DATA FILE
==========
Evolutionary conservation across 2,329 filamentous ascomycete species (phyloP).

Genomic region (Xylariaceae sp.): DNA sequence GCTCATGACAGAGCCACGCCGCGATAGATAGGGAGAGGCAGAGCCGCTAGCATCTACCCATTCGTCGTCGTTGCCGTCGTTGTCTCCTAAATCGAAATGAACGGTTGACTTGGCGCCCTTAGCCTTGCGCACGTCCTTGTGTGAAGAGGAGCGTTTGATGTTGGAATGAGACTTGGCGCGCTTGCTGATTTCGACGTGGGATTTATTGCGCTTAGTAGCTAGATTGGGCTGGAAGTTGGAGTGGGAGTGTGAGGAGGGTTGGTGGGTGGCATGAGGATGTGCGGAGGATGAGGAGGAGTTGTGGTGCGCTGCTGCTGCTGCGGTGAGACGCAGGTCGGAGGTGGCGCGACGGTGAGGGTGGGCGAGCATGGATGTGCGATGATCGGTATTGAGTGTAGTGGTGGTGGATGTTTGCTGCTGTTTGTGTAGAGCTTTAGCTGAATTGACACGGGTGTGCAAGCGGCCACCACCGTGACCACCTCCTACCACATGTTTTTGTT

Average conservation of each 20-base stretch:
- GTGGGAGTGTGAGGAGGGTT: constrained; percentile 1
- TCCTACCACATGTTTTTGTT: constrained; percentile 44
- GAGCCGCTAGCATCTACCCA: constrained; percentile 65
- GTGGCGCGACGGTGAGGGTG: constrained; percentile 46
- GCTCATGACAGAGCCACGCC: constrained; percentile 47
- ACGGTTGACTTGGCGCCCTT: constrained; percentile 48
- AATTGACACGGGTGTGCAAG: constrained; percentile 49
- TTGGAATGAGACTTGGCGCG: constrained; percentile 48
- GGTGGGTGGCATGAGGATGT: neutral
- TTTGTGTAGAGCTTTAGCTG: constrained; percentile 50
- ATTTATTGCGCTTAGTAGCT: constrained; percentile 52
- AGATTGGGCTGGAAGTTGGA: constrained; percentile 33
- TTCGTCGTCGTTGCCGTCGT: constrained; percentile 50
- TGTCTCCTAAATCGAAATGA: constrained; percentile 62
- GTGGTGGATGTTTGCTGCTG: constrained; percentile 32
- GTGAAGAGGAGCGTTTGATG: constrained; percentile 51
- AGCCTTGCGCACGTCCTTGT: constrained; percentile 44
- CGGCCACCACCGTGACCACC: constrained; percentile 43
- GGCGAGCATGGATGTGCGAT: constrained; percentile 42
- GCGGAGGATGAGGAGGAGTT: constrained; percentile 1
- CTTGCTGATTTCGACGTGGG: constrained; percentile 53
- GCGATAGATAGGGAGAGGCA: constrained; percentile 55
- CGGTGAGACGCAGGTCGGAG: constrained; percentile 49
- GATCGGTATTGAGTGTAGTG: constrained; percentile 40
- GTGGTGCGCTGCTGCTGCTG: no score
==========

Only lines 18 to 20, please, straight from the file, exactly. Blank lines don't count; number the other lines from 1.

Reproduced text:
- GTGGTGGATGTTTGCTGCTG: constrained; percentile 32
- GTGAAGAGGAGCGTTTGATG: constrained; percentile 51
- AGCCTTGCGCACGTCCTTGT: constrained; percentile 44